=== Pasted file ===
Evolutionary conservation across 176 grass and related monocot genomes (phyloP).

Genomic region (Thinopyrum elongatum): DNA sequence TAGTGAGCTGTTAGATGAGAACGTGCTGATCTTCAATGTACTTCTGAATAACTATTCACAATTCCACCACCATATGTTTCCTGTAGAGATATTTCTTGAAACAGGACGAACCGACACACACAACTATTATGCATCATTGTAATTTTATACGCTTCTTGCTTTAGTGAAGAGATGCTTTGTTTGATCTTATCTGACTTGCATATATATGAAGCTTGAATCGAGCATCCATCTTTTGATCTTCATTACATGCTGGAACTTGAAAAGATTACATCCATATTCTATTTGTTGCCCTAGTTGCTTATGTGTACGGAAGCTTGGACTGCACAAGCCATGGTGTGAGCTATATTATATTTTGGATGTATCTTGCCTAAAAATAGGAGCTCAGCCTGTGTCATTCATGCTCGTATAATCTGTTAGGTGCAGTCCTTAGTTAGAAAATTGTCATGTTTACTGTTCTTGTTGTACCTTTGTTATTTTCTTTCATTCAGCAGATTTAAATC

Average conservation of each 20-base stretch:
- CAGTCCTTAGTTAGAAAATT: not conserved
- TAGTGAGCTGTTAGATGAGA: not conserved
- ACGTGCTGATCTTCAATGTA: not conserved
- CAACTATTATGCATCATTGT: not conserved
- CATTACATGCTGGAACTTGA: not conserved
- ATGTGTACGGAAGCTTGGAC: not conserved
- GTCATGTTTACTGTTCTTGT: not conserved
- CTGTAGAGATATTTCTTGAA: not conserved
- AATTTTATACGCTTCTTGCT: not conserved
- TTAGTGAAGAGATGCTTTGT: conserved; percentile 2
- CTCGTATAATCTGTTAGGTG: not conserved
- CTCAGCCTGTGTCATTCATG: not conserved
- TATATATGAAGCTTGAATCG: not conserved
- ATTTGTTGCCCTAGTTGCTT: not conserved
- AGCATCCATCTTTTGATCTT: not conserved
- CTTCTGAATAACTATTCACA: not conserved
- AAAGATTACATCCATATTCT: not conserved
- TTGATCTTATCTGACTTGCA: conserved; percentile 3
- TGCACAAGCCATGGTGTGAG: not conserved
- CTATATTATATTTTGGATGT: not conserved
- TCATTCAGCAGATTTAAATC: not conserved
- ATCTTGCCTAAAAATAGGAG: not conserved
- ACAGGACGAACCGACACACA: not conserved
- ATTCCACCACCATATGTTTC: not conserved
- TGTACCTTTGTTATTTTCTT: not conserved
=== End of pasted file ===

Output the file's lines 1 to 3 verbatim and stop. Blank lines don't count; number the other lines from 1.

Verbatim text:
Evolutionary conservation across 176 grass and related monocot genomes (phyloP).

Genomic region (Thinopyrum elongatum): DNA sequence TAGTGAGCTGTTAGATGAGAACGTGCTGATCTTCAATGTACTTCTGAATAACTATTCACAATTCCACCACCATATGTTTCCTGTAGAGATATTTCTTGAAACAGGACGAACCGACACACACAACTATTATGCATCATTGTAATTTTATACGCTTCTTGCTTTAGTGAAGAGATGCTTTGTTTGATCTTATCTGACTTGCATATATATGAAGCTTGAATCGAGCATCCATCTTTTGATCTTCATTACATGCTGGAACTTGAAAAGATTACATCCATATTCTATTTGTTGCCCTAGTTGCTTATGTGTACGGAAGCTTGGACTGCACAAGCCATGGTGTGAGCTATATTATATTTTGGATGTATCTTGCCTAAAAATAGGAGCTCAGCCTGTGTCATTCATGCTCGTATAATCTGTTAGGTGCAGTCCTTAGTTAGAAAATTGTCATGTTTACTGTTCTTGTTGTACCTTTGTTATTTTCTTTCATTCAGCAGATTTAAATC

Average conservation of each 20-base stretch: